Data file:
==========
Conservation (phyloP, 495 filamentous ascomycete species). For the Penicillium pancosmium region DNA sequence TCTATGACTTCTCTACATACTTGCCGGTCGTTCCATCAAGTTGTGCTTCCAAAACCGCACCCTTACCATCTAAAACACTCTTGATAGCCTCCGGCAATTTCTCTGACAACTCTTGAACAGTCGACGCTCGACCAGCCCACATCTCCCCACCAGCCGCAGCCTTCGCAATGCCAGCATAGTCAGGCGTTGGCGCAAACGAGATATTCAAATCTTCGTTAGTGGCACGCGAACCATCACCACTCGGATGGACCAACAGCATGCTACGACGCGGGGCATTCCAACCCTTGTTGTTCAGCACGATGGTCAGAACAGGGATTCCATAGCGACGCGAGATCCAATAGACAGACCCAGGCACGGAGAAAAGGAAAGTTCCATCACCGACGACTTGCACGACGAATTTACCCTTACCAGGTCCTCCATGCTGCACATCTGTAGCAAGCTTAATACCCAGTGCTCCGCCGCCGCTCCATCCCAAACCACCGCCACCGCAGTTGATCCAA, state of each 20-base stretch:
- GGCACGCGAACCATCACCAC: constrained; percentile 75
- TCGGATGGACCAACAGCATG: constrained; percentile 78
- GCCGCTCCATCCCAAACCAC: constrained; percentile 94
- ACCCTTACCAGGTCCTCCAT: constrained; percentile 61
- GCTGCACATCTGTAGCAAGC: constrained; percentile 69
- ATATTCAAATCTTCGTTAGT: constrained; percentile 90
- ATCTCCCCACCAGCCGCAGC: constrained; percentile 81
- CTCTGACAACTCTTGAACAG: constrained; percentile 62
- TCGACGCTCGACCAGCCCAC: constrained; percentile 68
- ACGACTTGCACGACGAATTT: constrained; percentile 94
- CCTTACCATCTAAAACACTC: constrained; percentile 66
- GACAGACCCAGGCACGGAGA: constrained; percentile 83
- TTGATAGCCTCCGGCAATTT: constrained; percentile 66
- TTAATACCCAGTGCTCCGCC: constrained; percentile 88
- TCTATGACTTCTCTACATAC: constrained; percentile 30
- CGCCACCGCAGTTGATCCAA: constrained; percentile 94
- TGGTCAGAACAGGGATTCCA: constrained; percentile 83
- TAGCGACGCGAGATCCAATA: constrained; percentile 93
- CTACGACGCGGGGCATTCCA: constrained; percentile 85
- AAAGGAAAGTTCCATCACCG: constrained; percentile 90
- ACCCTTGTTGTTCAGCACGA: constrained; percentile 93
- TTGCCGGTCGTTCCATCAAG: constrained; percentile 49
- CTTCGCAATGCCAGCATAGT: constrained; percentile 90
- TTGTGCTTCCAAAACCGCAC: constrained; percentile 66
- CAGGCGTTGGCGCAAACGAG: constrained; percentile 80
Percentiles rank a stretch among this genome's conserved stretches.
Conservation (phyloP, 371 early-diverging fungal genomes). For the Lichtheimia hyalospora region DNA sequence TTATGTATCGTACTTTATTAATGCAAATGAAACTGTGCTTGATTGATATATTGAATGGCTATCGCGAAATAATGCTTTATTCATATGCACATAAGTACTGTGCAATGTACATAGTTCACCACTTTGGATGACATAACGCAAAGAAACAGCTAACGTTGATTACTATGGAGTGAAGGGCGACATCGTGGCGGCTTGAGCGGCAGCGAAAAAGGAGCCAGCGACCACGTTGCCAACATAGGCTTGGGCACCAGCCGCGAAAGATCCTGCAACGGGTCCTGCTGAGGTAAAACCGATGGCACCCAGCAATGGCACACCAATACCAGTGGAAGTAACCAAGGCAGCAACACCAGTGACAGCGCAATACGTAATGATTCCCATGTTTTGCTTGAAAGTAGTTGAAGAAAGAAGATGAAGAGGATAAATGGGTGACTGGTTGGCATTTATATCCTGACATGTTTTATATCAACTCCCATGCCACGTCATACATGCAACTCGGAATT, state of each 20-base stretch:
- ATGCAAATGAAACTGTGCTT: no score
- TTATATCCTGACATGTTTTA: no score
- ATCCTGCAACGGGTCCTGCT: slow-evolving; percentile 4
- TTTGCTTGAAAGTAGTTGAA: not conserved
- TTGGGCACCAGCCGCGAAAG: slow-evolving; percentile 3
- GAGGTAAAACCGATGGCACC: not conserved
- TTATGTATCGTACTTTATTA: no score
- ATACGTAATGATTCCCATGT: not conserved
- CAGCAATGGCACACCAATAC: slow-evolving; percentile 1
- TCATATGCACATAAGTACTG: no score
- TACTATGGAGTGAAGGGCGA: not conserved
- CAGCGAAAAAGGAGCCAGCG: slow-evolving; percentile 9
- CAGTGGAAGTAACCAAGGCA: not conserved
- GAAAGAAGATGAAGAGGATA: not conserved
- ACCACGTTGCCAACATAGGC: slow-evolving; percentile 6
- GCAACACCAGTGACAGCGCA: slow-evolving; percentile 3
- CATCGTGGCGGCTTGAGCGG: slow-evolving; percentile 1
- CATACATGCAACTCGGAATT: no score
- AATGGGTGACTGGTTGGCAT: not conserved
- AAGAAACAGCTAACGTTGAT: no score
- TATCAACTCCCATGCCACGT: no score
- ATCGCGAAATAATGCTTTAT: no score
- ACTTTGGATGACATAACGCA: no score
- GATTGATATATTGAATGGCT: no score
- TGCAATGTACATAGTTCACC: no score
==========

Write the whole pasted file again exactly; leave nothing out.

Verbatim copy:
Conservation (phyloP, 495 filamentous ascomycete species). For the Penicillium pancosmium region DNA sequence TCTATGACTTCTCTACATACTTGCCGGTCGTTCCATCAAGTTGTGCTTCCAAAACCGCACCCTTACCATCTAAAACACTCTTGATAGCCTCCGGCAATTTCTCTGACAACTCTTGAACAGTCGACGCTCGACCAGCCCACATCTCCCCACCAGCCGCAGCCTTCGCAATGCCAGCATAGTCAGGCGTTGGCGCAAACGAGATATTCAAATCTTCGTTAGTGGCACGCGAACCATCACCACTCGGATGGACCAACAGCATGCTACGACGCGGGGCATTCCAACCCTTGTTGTTCAGCACGATGGTCAGAACAGGGATTCCATAGCGACGCGAGATCCAATAGACAGACCCAGGCACGGAGAAAAGGAAAGTTCCATCACCGACGACTTGCACGACGAATTTACCCTTACCAGGTCCTCCATGCTGCACATCTGTAGCAAGCTTAATACCCAGTGCTCCGCCGCCGCTCCATCCCAAACCACCGCCACCGCAGTTGATCCAA, state of each 20-base stretch:
- GGCACGCGAACCATCACCAC: constrained; percentile 75
- TCGGATGGACCAACAGCATG: constrained; percentile 78
- GCCGCTCCATCCCAAACCAC: constrained; percentile 94
- ACCCTTACCAGGTCCTCCAT: constrained; percentile 61
- GCTGCACATCTGTAGCAAGC: constrained; percentile 69
- ATATTCAAATCTTCGTTAGT: constrained; percentile 90
- ATCTCCCCACCAGCCGCAGC: constrained; percentile 81
- CTCTGACAACTCTTGAACAG: constrained; percentile 62
- TCGACGCTCGACCAGCCCAC: constrained; percentile 68
- ACGACTTGCACGACGAATTT: constrained; percentile 94
- CCTTACCATCTAAAACACTC: constrained; percentile 66
- GACAGACCCAGGCACGGAGA: constrained; percentile 83
- TTGATAGCCTCCGGCAATTT: constrained; percentile 66
- TTAATACCCAGTGCTCCGCC: constrained; percentile 88
- TCTATGACTTCTCTACATAC: constrained; percentile 30
- CGCCACCGCAGTTGATCCAA: constrained; percentile 94
- TGGTCAGAACAGGGATTCCA: constrained; percentile 83
- TAGCGACGCGAGATCCAATA: constrained; percentile 93
- CTACGACGCGGGGCATTCCA: constrained; percentile 85
- AAAGGAAAGTTCCATCACCG: constrained; percentile 90
- ACCCTTGTTGTTCAGCACGA: constrained; percentile 93
- TTGCCGGTCGTTCCATCAAG: constrained; percentile 49
- CTTCGCAATGCCAGCATAGT: constrained; percentile 90
- TTGTGCTTCCAAAACCGCAC: constrained; percentile 66
- CAGGCGTTGGCGCAAACGAG: constrained; percentile 80
Percentiles rank a stretch among this genome's conserved stretches.
Conservation (phyloP, 371 early-diverging fungal genomes). For the Lichtheimia hyalospora region DNA sequence TTATGTATCGTACTTTATTAATGCAAATGAAACTGTGCTTGATTGATATATTGAATGGCTATCGCGAAATAATGCTTTATTCATATGCACATAAGTACTGTGCAATGTACATAGTTCACCACTTTGGATGACATAACGCAAAGAAACAGCTAACGTTGATTACTATGGAGTGAAGGGCGACATCGTGGCGGCTTGAGCGGCAGCGAAAAAGGAGCCAGCGACCACGTTGCCAACATAGGCTTGGGCACCAGCCGCGAAAGATCCTGCAACGGGTCCTGCTGAGGTAAAACCGATGGCACCCAGCAATGGCACACCAATACCAGTGGAAGTAACCAAGGCAGCAACACCAGTGACAGCGCAATACGTAATGATTCCCATGTTTTGCTTGAAAGTAGTTGAAGAAAGAAGATGAAGAGGATAAATGGGTGACTGGTTGGCATTTATATCCTGACATGTTTTATATCAACTCCCATGCCACGTCATACATGCAACTCGGAATT, state of each 20-base stretch:
- ATGCAAATGAAACTGTGCTT: no score
- TTATATCCTGACATGTTTTA: no score
- ATCCTGCAACGGGTCCTGCT: slow-evolving; percentile 4
- TTTGCTTGAAAGTAGTTGAA: not conserved
- TTGGGCACCAGCCGCGAAAG: slow-evolving; percentile 3
- GAGGTAAAACCGATGGCACC: not conserved
- TTATGTATCGTACTTTATTA: no score
- ATACGTAATGATTCCCATGT: not conserved
- CAGCAATGGCACACCAATAC: slow-evolving; percentile 1
- TCATATGCACATAAGTACTG: no score
- TACTATGGAGTGAAGGGCGA: not conserved
- CAGCGAAAAAGGAGCCAGCG: slow-evolving; percentile 9
- CAGTGGAAGTAACCAAGGCA: not conserved
- GAAAGAAGATGAAGAGGATA: not conserved
- ACCACGTTGCCAACATAGGC: slow-evolving; percentile 6
- GCAACACCAGTGACAGCGCA: slow-evolving; percentile 3
- CATCGTGGCGGCTTGAGCGG: slow-evolving; percentile 1
- CATACATGCAACTCGGAATT: no score
- AATGGGTGACTGGTTGGCAT: not conserved
- AAGAAACAGCTAACGTTGAT: no score
- TATCAACTCCCATGCCACGT: no score
- ATCGCGAAATAATGCTTTAT: no score
- ACTTTGGATGACATAACGCA: no score
- GATTGATATATTGAATGGCT: no score
- TGCAATGTACATAGTTCACC: no score